From Monk to Money Manager

Sep 18, 2019 8:35 AM ET
Blog

by Doug Lynam, book author and financial professional 

I’ve always hated talking about money. Growing up in a rich family, I learned through the behavior of those around me that money and materialism were evil. Instead of being used in love and service, money was weaponized and became a tool to manipulate and control behavior. So when I began studying philosophy and religion in high school and read the words of Paul the apostle, “For the love of money is the root of all evil,” I mistakenly believed Paul was right. I was a proto-monk in the making.

Where else could I live a noble life and avoid the “greedy capitalist corporate world?” Just then, I began to have a religious reawakening and started to explore the possibility of becoming a monk. And I did.  Eventually, I took over the monastery bookkeeping and stumbled into a Pandora’s box. I learned that the community had been running in the red for years. There were medical bills, car repairs, student loans, insurance payments, and all the living expenses. There were also retreats to Rome and help given to those in need. Credit cards became a necessity for survival. Even when our income level improved after we all landed good teaching jobs, it was too late. We were under an avalanche of debt.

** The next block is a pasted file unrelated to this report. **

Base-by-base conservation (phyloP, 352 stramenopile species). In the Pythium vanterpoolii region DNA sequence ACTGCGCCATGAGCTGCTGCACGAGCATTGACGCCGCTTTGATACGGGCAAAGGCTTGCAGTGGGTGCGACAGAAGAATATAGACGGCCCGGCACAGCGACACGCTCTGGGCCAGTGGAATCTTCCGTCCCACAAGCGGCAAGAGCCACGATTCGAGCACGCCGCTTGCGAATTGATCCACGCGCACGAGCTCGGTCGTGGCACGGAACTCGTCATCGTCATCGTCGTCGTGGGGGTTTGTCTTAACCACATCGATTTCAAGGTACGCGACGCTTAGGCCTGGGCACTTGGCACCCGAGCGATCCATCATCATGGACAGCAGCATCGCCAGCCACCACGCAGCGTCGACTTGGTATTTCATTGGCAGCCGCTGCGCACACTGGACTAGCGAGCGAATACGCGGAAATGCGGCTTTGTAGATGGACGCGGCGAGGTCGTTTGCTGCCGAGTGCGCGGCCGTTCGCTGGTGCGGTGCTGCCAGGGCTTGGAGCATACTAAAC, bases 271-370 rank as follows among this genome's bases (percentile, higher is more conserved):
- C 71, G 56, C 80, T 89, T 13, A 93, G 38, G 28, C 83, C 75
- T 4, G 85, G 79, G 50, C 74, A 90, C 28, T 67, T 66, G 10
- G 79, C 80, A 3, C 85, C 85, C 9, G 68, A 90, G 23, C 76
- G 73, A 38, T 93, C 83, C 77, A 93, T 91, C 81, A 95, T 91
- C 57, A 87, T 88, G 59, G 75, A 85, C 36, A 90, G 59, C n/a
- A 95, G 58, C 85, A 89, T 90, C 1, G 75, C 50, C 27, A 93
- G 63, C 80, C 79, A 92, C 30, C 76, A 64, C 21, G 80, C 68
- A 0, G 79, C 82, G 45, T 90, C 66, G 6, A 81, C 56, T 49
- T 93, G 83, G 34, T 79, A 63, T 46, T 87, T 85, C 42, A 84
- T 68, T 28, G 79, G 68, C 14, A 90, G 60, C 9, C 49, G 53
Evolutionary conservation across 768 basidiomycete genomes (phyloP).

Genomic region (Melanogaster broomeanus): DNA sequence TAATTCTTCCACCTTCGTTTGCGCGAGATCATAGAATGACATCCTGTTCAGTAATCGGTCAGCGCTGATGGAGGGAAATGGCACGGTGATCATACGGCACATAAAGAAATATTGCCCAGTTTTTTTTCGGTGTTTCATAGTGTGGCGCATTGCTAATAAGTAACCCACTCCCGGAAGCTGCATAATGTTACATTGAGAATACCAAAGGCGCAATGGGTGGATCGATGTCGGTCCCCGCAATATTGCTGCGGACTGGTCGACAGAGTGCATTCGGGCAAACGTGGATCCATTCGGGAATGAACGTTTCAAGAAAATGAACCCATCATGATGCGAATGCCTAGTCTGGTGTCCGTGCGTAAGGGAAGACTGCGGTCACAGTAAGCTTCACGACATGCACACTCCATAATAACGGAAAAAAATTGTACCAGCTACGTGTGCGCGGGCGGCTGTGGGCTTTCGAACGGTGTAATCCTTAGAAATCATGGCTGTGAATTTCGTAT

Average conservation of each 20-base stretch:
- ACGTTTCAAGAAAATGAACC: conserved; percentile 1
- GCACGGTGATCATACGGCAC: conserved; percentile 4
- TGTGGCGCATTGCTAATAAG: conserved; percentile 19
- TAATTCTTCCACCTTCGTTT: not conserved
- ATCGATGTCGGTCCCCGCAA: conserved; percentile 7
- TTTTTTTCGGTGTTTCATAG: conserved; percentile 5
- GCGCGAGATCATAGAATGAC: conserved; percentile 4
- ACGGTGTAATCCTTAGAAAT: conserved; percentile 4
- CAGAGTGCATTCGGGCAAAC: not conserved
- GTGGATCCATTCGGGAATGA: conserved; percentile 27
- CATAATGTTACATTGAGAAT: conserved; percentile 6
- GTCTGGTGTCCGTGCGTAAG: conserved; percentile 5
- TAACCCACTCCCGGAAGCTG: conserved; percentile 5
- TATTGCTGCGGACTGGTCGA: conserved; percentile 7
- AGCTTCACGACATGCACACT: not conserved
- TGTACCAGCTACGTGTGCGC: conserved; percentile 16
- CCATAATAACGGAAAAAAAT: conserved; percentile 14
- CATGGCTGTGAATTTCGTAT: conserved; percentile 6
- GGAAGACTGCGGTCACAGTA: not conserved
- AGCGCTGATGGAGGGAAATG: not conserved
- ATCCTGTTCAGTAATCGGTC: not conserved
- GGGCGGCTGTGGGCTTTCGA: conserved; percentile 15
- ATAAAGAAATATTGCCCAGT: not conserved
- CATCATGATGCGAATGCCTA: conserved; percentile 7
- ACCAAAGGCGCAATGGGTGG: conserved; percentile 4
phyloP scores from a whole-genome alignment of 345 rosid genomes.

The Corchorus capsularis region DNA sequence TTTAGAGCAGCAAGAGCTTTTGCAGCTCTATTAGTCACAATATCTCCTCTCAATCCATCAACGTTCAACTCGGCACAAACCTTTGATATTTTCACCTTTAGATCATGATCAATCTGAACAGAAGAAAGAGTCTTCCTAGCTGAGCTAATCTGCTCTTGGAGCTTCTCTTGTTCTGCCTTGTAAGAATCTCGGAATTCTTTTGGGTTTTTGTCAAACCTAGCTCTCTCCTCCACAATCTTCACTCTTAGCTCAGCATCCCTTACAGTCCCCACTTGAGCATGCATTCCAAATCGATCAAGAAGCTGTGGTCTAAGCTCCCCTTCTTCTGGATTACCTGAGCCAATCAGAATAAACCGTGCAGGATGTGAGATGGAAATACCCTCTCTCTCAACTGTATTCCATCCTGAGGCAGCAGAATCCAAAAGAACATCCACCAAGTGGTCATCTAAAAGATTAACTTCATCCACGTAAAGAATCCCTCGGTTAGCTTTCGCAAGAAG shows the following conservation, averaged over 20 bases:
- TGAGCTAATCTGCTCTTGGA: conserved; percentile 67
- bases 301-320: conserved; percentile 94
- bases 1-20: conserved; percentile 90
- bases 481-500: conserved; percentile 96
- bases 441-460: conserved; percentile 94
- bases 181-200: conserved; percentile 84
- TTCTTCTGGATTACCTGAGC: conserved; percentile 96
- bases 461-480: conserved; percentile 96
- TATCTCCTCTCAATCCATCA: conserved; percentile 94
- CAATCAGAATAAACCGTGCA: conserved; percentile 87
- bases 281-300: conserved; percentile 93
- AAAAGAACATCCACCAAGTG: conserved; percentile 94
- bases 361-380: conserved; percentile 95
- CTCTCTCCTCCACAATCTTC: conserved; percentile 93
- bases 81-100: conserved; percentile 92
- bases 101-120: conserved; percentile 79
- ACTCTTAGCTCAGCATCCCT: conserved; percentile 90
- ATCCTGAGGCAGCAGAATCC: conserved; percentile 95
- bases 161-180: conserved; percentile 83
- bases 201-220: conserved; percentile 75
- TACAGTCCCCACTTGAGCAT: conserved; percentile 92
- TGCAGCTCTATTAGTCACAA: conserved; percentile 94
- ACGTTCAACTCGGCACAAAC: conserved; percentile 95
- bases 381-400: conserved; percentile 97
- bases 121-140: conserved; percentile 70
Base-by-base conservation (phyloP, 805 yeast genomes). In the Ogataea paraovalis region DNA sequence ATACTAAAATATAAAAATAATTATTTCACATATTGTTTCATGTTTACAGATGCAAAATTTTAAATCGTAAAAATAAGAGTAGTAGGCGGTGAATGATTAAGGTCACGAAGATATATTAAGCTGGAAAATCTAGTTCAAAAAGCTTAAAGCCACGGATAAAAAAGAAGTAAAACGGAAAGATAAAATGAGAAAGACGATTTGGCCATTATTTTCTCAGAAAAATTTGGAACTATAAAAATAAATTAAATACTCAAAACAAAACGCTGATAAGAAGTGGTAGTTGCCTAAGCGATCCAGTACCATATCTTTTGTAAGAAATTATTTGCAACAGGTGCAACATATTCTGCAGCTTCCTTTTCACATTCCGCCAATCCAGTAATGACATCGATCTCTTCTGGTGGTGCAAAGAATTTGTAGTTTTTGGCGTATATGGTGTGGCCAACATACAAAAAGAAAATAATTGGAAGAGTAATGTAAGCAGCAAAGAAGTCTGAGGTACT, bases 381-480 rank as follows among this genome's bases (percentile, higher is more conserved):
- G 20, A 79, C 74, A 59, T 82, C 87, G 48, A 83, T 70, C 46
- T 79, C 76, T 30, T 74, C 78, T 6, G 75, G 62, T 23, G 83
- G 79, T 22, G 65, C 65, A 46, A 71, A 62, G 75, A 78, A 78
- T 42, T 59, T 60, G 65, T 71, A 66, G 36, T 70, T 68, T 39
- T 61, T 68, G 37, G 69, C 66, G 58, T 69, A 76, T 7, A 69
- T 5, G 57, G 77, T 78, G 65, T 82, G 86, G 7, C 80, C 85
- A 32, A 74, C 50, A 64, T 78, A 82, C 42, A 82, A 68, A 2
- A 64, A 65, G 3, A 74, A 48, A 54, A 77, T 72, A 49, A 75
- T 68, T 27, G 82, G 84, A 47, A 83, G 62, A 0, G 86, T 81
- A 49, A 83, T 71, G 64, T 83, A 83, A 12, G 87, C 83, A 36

How did our financial problems get so bad? For two reasons. First was the hope that prayer alone could solve our money problems. If prayer alone was ever going to solve a big money mess, we were first in line. The second reason was that we viewed money as evil and didn’t own up to our individual or collective financial responsibilities.

To remedy these systemic financial problems in our world, I formed my own company, Lynam Financial Services, then happily merged with a larger firm, LongView Asset Management. That’s when I left the monastery. I’d found a wider community to serve. In my mind, I didn’t leave monasticism; I’m just bringing what I discovered in the monastery out into the world.

The hard truth is that money is the root of almost everything, good and evil. And the deepest spiritual reality is that we are all interconnected. So we need a healthier attitude towards our finances that aligns our investments and money habits with our values. When we take a “green money” approach not only do we improve our own financial lives, we are also using our wealth to build a better world. It is a healthy way to love our neighbors as ourselves. 

Read more of Doug's story and about his new book here - https://greenmoney.com/from-monk-to-money-manager 

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